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Jan 31, 2007

Owner of euthanized horse defends carriage trade

Story PictureIt’s a story that touched a nerve with viewers and by this morning, it seemed that everyone had an opinion on the injury and subsequent mercy killing of a horse on the Western Highway. Today, News Five’s Janelle Chanona caught up with the mare’s owner to find out more about how the animal may have wound up there and what can be done to prevent such incidents in the future.

Ian Jones, Horse Owner
“I do not object to Mr. Jeffries shooting the horse, I would have probably had to have done it myself because the horse seemed to have been in really bad condition. And to be out there from the middle of the night until that time it probably suffered a great deal and I wouldn’t have wanted to see my horse in that condition.”

Janelle Chanona, Reporting
That was the reaction of Ian Jones this afternoon following the mercy killing of his mare “Whitey” on Tuesday morning. The animal had been knocked down on Monday night near mile three on the Western Highway and was slowly and painfully bleeding to death before it was put down.

“Whitey” was an employee of Giddy-Yap Horse and Carriage Tours, which operates from Fort Street. While Jones says that he only found out what had happened to the horse after its death, this morning an employee gave News Five a different version of events.

Janelle Chanona
“He told me this morning that he actually went out there, saw the horse, roped it, and then tied it there.”

Ian Jones
“Like I told you, this is the first time I’m hearing about that. Maybe he had discovered the horse, but you see I don’t reside in Belize City anymore so I was not informed of that when I got to where the carriages are kept because the carriages and the horses are not kept at the same place. Like I told you, that’s the first time I’m hearing of that though so I’m going to have to look into that. If he had told me that, then I would not have gone to make a report at the police station or I would gone to take care of my horse.”

Janelle Chanona
“Do you think that’s something that you will encourage in your employees next time, that if they see one of your animals out there, like you said it was raining maybe the rain made him stay away?”

Ian Jones
“Probably because it was raining and probably because he couldn’t ride the horse or move the horse, I don’t know. But he did not inform me of that at the time. Like I said, that’s the first time I hear that, coming from you.”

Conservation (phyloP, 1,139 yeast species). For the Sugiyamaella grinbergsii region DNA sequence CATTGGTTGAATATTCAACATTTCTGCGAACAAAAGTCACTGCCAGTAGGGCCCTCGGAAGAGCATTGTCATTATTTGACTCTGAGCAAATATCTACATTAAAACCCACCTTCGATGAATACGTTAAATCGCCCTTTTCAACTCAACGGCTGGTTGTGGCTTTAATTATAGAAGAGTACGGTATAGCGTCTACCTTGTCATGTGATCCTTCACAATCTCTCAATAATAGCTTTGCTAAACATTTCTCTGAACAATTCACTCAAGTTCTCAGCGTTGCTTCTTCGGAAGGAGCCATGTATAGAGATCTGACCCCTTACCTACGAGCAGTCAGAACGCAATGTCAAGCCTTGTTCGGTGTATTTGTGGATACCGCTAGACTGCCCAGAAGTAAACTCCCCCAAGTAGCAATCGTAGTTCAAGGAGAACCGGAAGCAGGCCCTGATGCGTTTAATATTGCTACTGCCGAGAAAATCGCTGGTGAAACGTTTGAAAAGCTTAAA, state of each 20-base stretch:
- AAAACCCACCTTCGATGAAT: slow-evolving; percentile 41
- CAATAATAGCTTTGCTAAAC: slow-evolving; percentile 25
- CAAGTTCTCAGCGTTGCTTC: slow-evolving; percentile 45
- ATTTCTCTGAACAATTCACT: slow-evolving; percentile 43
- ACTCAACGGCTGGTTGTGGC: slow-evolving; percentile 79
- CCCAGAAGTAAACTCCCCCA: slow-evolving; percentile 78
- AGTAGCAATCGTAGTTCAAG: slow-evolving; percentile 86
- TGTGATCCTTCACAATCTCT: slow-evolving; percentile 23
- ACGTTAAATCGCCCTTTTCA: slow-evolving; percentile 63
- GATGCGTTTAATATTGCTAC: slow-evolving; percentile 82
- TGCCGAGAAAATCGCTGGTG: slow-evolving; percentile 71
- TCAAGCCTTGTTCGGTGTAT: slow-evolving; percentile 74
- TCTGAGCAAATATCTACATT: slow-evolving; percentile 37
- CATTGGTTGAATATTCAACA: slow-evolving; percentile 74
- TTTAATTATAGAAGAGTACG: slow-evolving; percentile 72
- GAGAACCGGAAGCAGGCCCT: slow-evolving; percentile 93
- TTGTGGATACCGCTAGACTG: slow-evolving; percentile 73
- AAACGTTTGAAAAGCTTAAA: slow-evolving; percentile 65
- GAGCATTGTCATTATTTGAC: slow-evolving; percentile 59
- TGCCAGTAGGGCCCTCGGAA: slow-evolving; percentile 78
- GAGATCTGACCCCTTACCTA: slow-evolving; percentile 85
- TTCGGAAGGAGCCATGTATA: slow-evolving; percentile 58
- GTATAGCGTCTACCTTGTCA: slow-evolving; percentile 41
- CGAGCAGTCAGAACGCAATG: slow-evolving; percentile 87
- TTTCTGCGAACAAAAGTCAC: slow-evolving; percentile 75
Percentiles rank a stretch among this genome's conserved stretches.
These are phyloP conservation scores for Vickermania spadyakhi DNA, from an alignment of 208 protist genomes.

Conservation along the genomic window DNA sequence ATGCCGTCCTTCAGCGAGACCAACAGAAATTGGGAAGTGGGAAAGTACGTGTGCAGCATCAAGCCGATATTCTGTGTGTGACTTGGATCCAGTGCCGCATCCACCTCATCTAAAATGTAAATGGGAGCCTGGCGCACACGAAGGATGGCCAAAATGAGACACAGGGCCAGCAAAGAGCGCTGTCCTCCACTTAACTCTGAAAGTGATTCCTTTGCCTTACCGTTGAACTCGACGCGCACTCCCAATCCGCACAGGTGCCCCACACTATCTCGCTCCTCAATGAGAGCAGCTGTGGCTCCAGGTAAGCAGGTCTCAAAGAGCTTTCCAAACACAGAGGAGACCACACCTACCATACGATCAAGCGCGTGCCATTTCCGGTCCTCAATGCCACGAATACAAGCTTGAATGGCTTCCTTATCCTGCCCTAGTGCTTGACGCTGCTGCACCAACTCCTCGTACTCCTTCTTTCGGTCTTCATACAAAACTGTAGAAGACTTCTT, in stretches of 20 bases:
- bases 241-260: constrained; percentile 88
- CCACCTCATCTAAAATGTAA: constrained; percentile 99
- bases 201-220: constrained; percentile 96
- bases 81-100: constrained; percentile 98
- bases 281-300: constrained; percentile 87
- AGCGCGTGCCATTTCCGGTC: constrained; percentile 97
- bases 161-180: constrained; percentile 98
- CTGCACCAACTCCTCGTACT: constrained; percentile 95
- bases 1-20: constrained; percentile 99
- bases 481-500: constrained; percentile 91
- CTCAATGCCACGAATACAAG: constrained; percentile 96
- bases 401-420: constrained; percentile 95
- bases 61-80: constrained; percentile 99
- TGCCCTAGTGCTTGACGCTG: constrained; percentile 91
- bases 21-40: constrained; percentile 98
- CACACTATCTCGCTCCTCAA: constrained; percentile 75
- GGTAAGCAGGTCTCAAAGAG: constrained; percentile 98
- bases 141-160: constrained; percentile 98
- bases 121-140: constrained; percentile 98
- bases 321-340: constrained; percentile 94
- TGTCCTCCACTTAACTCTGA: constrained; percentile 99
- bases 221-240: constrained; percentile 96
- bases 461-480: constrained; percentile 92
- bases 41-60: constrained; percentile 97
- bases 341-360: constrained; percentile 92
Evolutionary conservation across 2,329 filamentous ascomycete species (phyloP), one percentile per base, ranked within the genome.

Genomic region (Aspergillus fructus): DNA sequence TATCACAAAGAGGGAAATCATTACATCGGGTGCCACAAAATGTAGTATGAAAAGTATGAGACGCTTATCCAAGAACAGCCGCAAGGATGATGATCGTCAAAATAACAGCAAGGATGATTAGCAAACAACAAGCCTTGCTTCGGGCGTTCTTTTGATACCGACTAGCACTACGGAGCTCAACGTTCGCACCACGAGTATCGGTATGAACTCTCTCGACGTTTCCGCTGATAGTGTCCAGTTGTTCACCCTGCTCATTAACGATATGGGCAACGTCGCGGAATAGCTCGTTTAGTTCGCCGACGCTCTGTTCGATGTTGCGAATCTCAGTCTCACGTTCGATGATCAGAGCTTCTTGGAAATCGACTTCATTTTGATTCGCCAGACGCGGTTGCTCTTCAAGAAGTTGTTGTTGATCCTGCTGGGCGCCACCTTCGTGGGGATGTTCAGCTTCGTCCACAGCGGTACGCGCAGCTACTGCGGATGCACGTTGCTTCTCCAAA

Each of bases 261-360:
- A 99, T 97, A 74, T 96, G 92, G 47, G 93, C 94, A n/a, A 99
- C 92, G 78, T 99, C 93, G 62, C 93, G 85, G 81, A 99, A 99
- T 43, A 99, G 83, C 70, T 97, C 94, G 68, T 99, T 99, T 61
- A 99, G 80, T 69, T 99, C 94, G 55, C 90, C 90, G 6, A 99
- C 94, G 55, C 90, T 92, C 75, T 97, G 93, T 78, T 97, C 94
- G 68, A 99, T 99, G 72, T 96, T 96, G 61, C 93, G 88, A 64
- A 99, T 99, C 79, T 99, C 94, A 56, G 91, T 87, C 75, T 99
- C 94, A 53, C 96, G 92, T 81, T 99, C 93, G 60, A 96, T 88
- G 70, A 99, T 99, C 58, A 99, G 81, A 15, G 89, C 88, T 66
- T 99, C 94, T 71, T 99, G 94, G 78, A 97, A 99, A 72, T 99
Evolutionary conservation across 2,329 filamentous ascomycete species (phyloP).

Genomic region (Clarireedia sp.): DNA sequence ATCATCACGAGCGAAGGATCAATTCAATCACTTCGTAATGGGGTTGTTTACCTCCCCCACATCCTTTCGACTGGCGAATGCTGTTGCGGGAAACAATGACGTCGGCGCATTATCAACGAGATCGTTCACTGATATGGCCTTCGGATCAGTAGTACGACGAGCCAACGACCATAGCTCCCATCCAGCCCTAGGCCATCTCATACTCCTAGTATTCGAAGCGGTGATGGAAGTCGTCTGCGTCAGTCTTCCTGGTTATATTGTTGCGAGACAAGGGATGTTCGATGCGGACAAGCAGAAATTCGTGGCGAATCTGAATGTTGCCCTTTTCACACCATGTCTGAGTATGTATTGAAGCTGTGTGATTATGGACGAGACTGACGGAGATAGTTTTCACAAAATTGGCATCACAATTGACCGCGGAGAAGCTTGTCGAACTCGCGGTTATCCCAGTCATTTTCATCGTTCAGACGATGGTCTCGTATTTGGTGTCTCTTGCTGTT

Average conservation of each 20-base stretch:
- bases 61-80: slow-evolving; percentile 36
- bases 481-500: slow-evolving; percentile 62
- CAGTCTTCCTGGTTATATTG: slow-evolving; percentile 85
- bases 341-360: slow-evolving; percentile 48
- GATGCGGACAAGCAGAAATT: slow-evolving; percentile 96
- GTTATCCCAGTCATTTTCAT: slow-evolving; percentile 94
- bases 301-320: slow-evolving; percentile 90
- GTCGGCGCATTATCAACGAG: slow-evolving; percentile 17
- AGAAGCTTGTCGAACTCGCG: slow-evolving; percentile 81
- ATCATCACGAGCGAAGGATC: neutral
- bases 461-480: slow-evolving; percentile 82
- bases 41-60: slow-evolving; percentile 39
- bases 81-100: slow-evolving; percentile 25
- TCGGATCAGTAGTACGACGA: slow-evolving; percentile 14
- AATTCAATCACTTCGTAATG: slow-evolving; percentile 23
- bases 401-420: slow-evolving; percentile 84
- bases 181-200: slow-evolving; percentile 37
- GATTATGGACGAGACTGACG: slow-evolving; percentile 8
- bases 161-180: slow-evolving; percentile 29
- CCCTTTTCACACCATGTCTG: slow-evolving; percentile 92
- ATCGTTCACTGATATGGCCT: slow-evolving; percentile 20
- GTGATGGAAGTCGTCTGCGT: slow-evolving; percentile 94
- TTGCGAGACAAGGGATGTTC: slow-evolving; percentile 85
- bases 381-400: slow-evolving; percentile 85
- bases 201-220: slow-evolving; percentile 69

While Jones does his internal investigation, today the business man is calling on the police to arrest a group of young men aged thirteen to seventeen who have been systematically stealing horses in Belize City and charge them under the Cattle Theft Act.

Ian Jones
“I believe if that in the past the officers had at least charged one person for doing it, nobody would have moved the horses again. Because I’m not the only horse and carriage operator who has this problem, I’m not the only horse owner in Belize who has this problem. But the police officers they take it for joke. When you go to them and report, my horse has been missing since yesterday or since this morning, first thing they say it’s probably the boys “jolly riding”, I mean, “jolly riding” for them costs me money.”

Janet Stevens, Horse Owner
“The way how we feel because they de discriminate fu we horse. And nothing wrong with fi we horse. We tell the tourist them already in our country we have small horse, small breed of horse. We feed fi we horse, we tend to fi we horse, we do everything that we could do fi we horse. You have inna fi we company, you have some little boy does thief fi we horse and carriage every day, every day.”

As for the proposed Statutory Instrument that would regulate the horse and carriage industry, horse owners admit the lack of appropriate laws is obvious.

Ian Jones
“I want the S.I. to go through because not only does it protect the horses; it protects us as operators because for instance, no insurance company wants to insure the carriages because they don’t have to by law.”

“There are instances where the horses do sometimes they get injured on the job and if the S.I. would make sure that us as the operators would remove the horses from the work scene you know.”

Janet Stevens
“The Horse and Carriage is not a tour guide, it’s a ride we give them around.”

Janelle Chanona
“But the driver no talk to them and tell them?”

Janet Stevens
“Yeah the driver talk to them, but not as a tour. No, it’s not a tour, it’s a ride. Because for a tour you need a tour guide license and thing, so it’s a ride, it’s a tour. With the driver’s license, we seek into it already to the City Council and they said the horse is under no law.”

Ian Jones
“I would like to see, even though it has cost me a horse now, I would like this incident to help push that to go faster and even further.”

According to officials from the Belize Humane Society, an S.I. establishing the enforcement of animal rights in the horse and carriage industry, submitted two years ago, has yet to be signed into law. Reporting for News Five, I am Janelle Chanona.

Another persistent problem with the horse and carriage trade is that drivers of cars and trucks often grow impatient waiting behind the slow moving carriages and try to overtake, sometimes with disastrous results.

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Viewers please note: This Internet newscast is a verbatim transcript of our evening television newscast. Where speakers use Kriol, we attempt to faithfully reproduce the quotes using a standard spelling system.

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